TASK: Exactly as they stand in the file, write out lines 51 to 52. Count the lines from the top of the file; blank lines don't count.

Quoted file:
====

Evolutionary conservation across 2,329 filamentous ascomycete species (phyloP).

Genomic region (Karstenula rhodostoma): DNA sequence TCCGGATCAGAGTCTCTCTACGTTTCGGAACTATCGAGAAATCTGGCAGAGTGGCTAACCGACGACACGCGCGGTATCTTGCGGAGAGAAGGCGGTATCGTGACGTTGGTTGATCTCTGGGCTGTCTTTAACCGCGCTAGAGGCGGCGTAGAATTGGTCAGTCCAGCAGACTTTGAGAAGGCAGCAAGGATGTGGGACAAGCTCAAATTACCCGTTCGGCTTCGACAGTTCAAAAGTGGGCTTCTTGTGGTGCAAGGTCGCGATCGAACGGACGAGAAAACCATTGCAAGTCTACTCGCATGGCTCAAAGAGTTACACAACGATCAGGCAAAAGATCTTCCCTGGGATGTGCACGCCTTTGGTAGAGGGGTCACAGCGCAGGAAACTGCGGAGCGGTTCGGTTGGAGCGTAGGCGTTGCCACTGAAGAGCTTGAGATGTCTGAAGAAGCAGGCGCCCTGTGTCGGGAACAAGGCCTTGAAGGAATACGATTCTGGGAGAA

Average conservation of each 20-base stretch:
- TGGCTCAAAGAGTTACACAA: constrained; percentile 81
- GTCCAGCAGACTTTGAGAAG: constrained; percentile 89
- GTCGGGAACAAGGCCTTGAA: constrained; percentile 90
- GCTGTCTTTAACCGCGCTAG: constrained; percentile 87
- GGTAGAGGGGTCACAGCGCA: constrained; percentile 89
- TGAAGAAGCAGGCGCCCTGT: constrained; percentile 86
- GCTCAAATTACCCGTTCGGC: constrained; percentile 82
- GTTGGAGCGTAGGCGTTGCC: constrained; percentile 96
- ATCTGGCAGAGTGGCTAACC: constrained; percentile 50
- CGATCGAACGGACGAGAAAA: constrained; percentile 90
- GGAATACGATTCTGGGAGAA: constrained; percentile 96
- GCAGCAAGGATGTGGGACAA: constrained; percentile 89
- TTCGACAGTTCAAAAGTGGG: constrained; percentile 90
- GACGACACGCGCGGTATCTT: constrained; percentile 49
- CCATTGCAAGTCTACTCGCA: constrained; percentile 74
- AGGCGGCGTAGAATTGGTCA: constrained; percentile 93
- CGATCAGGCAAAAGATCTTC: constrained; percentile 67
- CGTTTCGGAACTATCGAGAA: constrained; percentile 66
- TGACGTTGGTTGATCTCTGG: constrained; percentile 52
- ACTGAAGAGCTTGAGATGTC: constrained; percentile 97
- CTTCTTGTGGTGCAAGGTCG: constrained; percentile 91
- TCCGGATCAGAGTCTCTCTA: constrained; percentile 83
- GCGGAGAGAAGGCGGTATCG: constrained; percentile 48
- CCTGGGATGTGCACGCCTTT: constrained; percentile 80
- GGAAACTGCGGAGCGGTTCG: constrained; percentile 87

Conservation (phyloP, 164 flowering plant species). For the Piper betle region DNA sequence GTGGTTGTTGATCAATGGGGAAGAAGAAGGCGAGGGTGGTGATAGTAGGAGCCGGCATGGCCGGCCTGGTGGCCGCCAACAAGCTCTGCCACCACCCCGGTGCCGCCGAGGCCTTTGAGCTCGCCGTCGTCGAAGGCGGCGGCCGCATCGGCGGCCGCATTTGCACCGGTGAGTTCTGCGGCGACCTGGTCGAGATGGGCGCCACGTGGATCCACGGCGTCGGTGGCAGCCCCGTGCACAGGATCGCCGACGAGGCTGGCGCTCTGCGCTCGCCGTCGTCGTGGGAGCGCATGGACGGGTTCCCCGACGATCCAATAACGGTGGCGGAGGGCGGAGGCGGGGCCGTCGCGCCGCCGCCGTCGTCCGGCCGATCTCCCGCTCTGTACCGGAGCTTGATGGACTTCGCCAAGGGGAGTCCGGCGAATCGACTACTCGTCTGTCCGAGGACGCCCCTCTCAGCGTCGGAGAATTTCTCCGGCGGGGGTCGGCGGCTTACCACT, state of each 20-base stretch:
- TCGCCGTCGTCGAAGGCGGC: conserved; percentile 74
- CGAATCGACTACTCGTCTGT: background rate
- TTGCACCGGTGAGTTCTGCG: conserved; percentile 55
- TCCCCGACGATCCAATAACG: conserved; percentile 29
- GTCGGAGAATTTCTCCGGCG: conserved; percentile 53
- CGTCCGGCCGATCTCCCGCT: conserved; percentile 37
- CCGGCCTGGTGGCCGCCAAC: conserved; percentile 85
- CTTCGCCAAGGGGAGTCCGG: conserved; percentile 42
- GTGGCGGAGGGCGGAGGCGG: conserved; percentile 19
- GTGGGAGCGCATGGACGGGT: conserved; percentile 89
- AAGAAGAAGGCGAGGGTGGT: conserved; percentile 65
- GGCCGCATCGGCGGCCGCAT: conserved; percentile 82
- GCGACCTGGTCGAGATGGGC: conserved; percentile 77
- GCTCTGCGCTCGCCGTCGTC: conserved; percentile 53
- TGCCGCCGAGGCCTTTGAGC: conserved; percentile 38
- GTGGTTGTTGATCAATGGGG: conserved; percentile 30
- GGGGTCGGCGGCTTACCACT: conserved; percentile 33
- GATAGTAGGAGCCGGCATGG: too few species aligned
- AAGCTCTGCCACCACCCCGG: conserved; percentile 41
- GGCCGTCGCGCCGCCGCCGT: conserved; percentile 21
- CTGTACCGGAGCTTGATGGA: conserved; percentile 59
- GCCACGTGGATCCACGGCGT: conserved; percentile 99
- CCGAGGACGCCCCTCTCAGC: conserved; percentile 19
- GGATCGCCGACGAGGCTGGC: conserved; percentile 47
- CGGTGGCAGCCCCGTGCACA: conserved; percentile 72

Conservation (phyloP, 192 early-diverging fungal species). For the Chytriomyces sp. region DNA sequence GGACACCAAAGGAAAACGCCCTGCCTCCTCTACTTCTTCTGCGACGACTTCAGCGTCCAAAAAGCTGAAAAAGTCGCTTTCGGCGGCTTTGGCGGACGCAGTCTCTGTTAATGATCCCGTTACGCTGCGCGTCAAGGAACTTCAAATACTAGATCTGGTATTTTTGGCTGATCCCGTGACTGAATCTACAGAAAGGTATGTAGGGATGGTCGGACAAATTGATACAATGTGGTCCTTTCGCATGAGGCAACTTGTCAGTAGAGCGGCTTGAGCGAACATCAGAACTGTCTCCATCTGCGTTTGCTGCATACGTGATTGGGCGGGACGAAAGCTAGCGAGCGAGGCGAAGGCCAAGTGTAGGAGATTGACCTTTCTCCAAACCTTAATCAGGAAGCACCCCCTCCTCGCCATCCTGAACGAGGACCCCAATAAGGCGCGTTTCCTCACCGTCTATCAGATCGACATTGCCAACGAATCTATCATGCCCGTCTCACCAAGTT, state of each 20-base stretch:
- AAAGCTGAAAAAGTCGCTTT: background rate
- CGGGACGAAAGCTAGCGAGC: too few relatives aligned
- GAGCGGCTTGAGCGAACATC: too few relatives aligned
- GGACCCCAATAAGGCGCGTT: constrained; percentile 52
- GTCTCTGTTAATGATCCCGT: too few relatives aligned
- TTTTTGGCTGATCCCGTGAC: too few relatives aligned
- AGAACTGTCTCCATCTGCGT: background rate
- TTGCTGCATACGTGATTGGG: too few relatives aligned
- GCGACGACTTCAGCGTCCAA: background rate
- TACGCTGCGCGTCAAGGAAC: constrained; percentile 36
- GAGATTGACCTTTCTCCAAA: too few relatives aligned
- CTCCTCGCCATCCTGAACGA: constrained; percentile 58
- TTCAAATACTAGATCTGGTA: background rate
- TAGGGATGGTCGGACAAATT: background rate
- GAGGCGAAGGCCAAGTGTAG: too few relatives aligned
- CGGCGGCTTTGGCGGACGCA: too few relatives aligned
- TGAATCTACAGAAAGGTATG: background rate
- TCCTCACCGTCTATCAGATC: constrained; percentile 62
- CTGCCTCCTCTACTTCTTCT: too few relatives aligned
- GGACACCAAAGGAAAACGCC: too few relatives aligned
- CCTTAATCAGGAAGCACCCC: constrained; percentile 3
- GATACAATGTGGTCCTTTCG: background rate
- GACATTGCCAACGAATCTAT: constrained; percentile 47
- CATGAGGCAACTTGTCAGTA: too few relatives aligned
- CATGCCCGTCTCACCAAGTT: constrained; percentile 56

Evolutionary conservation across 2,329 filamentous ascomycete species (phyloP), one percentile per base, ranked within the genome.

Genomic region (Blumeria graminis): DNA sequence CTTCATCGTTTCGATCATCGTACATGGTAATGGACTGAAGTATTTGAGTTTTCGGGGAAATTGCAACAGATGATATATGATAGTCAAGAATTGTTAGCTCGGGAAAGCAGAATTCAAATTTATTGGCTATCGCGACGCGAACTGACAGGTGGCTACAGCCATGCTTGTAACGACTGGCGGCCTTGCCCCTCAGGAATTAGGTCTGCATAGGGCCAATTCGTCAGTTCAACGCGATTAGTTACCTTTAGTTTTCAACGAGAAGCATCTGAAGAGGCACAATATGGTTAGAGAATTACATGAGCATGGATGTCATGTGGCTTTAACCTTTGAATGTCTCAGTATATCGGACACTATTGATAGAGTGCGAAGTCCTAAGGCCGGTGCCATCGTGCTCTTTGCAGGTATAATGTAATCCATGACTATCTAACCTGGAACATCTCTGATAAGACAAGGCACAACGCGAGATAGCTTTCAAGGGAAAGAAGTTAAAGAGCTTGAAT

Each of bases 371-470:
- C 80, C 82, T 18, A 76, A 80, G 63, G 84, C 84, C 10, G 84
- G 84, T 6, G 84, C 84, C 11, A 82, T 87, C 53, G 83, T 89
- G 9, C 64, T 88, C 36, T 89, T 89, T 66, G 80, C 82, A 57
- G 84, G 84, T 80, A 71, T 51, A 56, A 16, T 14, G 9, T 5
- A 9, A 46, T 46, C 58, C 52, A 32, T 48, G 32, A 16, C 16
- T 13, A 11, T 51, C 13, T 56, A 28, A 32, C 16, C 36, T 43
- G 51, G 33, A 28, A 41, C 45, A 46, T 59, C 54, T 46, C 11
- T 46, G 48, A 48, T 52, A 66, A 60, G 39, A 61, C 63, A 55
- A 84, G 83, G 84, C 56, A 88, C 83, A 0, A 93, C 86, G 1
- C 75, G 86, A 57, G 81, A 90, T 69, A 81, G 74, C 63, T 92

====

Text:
- GCCACGTGGATCCACGGCGT: conserved; percentile 99
- CCGAGGACGCCCCTCTCAGC: conserved; percentile 19